Full Exclusive interview with Mary Ann Esposito

It’s been three years since KLCS spoke to Mary Ann Esposito, our very first Chefs Corner interview. Her long-running show “Ciao Italia” is still on the KLCS Saturday afternoon cooking block, as well as on Create. We reconnected with her to see what she’s been up to since the pandemic and to see what viewers will look forward to seeing in the new season of her show, which stations will begin to air this spring.

Mary Ann, you were ahead of the game when you started filming in your home kitchen pre-2020 when other PBS shows also went into their home kitchens.
(laughs) Yeah, well the producer said to me, “Let’s get out of the studio and make this really, really, real (laughs) and do it in your home kitchen.” And I thought, “Are you kidding?” That was an ordeal, but it worked.

How was filming the new shows post 2020?
After the pandemic started, we did not film in 2020. We took that year off, so then we filmed in 2021 last summer in a cooking school in Salem, New Hampshire because here we are in the middle of a pandemic and I’m thinking, “I don’t know if I want all those people in my kitchen.” So, we had to start thinking really creatively and there was a new Italian cooking school not too far from here, about 45 minutes, and I know the owner. I called him up and said, “I have an idea; I’d like to film the show in your cooking school.” He jumped at the chance. It was a new cooking school; it was a way to get the buzz out about it. So, we cut down the number of shows, instead of 26 shows we did 12. So that series we filmed in August of 2021 is being post-edited right now and will be released this year.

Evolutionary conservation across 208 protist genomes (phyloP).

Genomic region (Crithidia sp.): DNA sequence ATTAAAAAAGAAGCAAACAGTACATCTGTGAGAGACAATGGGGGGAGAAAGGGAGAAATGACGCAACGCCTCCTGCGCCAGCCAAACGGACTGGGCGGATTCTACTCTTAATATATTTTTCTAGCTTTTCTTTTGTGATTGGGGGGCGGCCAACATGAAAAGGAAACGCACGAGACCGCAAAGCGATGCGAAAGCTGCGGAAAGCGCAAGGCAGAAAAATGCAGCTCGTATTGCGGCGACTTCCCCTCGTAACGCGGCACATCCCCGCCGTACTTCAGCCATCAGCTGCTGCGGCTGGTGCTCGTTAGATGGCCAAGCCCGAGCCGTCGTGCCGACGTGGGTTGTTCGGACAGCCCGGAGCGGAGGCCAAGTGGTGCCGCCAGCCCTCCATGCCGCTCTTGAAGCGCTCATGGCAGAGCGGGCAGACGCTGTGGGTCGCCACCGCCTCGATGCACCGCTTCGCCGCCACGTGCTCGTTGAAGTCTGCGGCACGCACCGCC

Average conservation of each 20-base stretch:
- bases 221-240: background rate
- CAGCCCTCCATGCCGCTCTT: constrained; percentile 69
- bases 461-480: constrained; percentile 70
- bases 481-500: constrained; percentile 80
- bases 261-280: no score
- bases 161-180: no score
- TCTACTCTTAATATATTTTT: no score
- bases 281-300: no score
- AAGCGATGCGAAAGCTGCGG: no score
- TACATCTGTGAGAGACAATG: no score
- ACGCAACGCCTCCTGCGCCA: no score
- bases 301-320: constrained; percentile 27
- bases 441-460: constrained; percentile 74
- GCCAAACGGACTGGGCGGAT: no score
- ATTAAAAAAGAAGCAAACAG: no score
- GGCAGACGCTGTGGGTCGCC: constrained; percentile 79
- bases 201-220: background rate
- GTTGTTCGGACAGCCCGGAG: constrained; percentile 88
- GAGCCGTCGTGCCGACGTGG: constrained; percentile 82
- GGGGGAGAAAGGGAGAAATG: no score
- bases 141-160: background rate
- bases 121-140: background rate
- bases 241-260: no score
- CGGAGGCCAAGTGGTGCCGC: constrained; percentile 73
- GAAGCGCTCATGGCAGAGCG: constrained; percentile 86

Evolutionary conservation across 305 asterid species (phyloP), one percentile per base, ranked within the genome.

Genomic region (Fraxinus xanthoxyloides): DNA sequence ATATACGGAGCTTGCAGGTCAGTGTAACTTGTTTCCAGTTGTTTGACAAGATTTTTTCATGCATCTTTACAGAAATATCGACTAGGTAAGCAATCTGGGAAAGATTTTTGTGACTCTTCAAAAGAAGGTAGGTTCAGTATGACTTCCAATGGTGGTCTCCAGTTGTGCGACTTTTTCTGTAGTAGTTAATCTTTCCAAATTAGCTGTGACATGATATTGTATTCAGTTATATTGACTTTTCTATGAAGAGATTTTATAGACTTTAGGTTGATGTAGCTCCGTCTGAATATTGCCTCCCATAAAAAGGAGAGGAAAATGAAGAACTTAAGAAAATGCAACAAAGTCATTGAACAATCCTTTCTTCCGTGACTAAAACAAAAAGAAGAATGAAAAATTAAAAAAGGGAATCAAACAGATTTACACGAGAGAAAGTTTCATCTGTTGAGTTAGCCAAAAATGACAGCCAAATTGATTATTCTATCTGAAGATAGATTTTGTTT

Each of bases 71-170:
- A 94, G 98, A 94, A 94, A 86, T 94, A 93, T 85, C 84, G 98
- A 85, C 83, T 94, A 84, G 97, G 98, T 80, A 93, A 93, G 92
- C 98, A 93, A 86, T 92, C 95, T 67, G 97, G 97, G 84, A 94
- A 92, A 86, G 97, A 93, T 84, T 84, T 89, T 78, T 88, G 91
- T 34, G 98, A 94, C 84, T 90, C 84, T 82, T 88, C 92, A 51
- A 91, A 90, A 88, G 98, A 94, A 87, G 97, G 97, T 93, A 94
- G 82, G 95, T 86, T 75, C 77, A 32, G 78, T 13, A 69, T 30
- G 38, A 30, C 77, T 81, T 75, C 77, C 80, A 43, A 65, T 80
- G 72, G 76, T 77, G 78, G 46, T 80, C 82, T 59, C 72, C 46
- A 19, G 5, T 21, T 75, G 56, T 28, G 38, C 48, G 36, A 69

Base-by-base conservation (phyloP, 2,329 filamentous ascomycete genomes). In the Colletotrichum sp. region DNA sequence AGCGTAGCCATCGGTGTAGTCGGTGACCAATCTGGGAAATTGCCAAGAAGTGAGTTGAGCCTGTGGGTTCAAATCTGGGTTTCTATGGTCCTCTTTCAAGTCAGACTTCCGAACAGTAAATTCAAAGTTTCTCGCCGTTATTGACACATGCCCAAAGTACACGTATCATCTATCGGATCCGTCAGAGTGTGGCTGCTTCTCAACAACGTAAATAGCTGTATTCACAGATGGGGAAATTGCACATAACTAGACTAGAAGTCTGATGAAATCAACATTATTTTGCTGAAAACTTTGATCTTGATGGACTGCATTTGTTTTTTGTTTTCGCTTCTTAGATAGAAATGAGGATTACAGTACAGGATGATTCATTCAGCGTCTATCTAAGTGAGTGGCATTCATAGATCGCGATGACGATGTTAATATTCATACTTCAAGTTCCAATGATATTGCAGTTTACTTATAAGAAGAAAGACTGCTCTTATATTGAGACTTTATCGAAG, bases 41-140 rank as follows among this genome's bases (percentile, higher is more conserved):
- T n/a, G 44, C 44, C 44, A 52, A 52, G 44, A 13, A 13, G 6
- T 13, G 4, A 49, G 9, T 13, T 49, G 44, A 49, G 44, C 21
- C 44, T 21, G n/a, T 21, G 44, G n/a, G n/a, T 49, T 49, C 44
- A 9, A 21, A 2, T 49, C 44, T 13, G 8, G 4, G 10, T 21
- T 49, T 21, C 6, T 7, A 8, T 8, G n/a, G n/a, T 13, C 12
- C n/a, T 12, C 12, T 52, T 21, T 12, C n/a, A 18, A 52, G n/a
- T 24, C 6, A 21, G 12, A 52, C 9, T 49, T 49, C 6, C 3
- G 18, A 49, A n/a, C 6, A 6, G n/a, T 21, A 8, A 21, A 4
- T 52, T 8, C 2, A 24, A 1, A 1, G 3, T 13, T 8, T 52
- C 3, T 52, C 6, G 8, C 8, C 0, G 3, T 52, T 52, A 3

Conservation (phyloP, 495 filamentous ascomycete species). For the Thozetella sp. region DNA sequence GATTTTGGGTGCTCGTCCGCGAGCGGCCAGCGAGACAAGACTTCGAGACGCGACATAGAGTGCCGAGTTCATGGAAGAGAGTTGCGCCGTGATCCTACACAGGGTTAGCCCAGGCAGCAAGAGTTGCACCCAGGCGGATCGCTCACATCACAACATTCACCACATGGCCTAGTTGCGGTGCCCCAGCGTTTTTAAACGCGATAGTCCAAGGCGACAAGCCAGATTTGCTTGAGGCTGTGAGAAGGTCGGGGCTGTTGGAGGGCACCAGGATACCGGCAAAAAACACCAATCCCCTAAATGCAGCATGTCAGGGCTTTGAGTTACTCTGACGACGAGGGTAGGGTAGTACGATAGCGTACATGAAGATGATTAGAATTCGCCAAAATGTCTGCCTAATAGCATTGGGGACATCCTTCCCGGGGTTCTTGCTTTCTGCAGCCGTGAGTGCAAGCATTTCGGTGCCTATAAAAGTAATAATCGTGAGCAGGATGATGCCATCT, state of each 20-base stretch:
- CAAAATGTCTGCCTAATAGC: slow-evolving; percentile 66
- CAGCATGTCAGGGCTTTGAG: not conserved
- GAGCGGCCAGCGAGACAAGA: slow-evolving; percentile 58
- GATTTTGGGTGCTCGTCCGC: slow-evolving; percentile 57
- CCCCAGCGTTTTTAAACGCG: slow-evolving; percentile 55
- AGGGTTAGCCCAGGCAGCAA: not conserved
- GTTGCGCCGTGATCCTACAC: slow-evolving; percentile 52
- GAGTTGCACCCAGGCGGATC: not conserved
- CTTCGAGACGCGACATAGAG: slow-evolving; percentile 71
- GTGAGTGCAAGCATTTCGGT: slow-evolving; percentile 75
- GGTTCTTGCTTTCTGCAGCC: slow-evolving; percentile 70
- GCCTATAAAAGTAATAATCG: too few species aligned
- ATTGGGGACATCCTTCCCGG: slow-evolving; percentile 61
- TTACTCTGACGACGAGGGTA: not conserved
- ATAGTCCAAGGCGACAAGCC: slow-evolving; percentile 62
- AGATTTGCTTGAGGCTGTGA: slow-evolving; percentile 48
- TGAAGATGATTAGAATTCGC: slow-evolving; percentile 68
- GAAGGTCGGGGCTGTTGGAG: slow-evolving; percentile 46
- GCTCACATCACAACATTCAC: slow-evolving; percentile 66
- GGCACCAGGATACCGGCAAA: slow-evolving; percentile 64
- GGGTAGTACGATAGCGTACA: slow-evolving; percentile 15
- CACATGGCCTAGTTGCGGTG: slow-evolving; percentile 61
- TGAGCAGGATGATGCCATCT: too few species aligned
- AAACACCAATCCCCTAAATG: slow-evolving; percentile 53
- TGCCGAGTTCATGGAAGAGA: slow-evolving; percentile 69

I thought you had new episodes since the pandemic already because I saw you had guests like your producer’s granddaughter and also visited people at their restaurants.
That was the 29th season. What we just filmed in the summer of 2021; it was our 30th season. You feed these shows to the network six months ahead and it’s up to each individual station to decide to [when] put it in their programming. A lot of these stations could still be airing 29 or 28, 27, but they’re all getting the 30th season in the Spring.

You had one episode at an Italian restaurant in Boston, so that must’ve been pre-2020.
Yes, that was 2019, that was at Davio’s.

What’s a typical day like for you now, post 2020?